What Are Some Reasons for Plea Deals?

A plea deal is when your attorney and a prosecutor negotiate an agreement on your behalf, whereby you plead guilty so that your case does not go to trial. Your attorney is the only person who should advise you as to whether or not a plea deal is possible, and if it is possible, whether you should accept the deal. Here are some typical reasons for accepting a plea deal:

Victims and Witnesses: Plea deals are offered so that victims do not have to go through the stress of a trial. In addition, if the prosecution believes the witnesses against you will not come across well on the witness stand, a deal may be offered to avoid that scenario.

The Court Calendar: Judges encourage plea deals to keep the court calendar from getting clogged up. If your case can be resolved without a trial, the court saves time for other cases that do not involve plea deal offers and cases where a deal is offered but refused by the defendant and their defense attorney.

Reduced Charges: Sometimes the prosecution will offer to drop some of your charges if you will plead guilty to one or more of the remaining charges. The prosecutor may believe it is more cost effective to offer you a deal than to take the case to trial. One scenario might be if you are charged with three crimes and the prosecutor offers to drop two of charges in exchange for a guilty plea for the third charge. Again, only your attorney should advise you as to whether you should accept a plea deal.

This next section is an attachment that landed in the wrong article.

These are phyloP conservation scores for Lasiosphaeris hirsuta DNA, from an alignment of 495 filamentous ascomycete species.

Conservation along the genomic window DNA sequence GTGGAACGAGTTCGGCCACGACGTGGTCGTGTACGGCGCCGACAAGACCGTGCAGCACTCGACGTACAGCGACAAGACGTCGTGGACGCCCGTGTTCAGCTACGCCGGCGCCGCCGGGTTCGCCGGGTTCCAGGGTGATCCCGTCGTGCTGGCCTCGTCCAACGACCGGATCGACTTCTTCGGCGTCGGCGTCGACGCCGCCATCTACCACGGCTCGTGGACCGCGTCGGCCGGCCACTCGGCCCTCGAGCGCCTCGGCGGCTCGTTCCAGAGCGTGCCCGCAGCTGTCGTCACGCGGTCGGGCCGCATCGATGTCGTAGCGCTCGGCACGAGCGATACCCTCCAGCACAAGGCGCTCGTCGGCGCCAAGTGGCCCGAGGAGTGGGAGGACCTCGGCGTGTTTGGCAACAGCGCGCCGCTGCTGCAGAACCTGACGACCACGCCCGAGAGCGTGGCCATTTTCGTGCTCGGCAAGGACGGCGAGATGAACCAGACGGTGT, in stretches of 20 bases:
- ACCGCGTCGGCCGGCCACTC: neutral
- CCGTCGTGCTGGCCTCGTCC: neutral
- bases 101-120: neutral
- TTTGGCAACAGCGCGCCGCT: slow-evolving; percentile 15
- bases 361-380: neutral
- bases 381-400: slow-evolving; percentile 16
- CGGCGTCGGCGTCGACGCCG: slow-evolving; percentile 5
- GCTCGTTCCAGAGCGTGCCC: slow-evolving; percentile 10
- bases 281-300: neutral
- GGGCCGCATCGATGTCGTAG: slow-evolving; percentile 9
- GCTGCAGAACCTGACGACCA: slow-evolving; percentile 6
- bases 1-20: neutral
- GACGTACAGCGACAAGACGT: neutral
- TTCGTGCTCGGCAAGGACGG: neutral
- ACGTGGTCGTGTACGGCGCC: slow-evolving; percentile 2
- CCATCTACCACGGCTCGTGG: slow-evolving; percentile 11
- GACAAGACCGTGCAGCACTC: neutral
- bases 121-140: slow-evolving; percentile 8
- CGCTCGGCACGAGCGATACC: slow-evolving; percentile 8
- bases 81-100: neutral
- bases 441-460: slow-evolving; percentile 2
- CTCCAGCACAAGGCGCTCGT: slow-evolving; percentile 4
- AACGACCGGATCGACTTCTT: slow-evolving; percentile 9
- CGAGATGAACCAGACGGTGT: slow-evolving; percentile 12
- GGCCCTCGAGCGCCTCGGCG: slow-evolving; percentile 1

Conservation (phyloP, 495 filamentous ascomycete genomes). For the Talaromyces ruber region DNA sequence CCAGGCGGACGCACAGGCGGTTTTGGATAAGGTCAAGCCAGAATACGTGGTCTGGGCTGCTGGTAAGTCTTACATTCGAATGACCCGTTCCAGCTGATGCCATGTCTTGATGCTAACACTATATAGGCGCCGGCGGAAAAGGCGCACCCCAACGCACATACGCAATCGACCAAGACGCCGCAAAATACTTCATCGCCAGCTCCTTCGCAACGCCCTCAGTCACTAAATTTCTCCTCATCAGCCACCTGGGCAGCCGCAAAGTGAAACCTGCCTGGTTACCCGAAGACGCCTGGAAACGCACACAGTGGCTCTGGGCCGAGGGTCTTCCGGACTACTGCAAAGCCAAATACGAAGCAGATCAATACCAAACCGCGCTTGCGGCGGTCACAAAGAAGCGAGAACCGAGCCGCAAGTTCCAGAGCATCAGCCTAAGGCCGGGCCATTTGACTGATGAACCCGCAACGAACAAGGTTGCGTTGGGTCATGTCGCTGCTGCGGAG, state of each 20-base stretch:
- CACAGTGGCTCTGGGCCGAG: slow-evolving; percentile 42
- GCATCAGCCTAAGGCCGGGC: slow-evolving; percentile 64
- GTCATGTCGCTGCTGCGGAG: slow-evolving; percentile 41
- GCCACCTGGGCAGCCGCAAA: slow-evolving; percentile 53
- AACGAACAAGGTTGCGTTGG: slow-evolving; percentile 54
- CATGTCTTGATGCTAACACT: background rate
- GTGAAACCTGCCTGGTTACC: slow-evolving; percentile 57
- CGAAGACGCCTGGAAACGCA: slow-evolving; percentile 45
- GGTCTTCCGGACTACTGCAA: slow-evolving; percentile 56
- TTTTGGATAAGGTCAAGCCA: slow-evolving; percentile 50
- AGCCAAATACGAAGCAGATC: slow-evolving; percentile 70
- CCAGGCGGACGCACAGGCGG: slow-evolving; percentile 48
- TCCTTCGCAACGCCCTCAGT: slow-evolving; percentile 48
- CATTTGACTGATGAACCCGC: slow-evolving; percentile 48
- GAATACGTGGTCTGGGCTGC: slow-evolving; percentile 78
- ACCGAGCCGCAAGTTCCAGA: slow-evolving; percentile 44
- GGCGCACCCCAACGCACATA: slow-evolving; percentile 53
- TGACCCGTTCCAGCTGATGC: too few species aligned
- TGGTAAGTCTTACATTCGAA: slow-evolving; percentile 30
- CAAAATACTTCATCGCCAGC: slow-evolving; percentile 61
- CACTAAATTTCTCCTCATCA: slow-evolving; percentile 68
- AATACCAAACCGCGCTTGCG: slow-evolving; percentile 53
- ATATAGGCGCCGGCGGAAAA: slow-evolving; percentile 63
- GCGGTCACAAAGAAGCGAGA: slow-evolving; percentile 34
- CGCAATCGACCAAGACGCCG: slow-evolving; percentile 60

Personal Illnesses: If you are facing a serious illness, the prosecutor may offer you a deal. He or she may be concerned that a jury will hesitate to convict someone who is seriously ill or disabled.

First Offenses: For your first offense, you could be offered a deal. Obviously, this will depend upon how serious your charges are. If you are charged with something non-violent and it is your first time in trouble with the law, the prosecutor may talk to your attorney about a deal. At times, even people who have committed violent crimes can receive plea bargain offers.

Important Testimony: If your testimony against a co-defendant or another significant person will help the prosecutor win the case, you may be offered a plea deal. This type of offer would require you to assist the prosecution by acting as a witness or by providing information against the other individuals.

A plea deal does not mean you will not go to jail or prison. In some cases, if you will plead guilty, the prosecutor will agree to suggest a lighter sentence than the maximum possible. In other instances, the prosecutor will agree not to oppose your attorney’s request for probation instead of incarceration, or a request for a lighter sentence than you are facing. In most cases the judges agree with the plea deals and sign the orders, but they are not required to do so. Your attorney should absolutely advise you about these matters.



About Mark Miclette 682 Articles
writes about inmates, jails, prisons, courts and the lives of people who live and work within the United States Criminal Justice System. His mission can be summed up in a single word; transparency.